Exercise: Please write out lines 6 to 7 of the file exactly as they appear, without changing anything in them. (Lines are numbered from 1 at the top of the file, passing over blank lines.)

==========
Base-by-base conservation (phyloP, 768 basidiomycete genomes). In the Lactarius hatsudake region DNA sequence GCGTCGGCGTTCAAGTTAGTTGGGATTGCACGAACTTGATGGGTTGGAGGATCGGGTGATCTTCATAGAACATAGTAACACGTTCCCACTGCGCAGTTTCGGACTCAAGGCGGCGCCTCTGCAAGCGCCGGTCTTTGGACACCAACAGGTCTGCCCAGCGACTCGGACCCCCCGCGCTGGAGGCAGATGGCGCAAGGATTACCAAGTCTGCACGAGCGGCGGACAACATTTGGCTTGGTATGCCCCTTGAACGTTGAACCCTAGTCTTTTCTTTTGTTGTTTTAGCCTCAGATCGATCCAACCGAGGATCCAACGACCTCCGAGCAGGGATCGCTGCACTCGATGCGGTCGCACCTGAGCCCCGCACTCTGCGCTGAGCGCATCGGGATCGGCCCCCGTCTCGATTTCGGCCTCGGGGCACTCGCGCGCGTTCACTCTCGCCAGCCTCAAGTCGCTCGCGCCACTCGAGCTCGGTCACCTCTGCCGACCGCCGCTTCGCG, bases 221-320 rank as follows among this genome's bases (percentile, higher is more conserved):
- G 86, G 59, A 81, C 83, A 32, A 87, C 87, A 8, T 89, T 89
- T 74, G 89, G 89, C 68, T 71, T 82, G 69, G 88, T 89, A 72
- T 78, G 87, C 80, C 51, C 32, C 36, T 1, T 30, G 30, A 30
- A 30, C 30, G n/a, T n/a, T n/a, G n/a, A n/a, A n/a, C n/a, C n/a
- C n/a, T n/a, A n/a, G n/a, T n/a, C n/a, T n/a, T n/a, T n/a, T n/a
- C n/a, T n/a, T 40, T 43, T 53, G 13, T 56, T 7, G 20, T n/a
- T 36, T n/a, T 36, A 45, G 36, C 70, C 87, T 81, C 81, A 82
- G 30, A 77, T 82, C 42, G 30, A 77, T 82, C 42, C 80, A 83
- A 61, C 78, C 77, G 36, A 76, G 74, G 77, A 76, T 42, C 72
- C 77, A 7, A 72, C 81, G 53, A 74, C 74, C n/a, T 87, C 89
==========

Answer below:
- C n/a, T n/a, A n/a, G n/a, T n/a, C n/a, T n/a, T n/a, T n/a, T n/a
- C n/a, T n/a, T 40, T 43, T 53, G 13, T 56, T 7, G 20, T n/a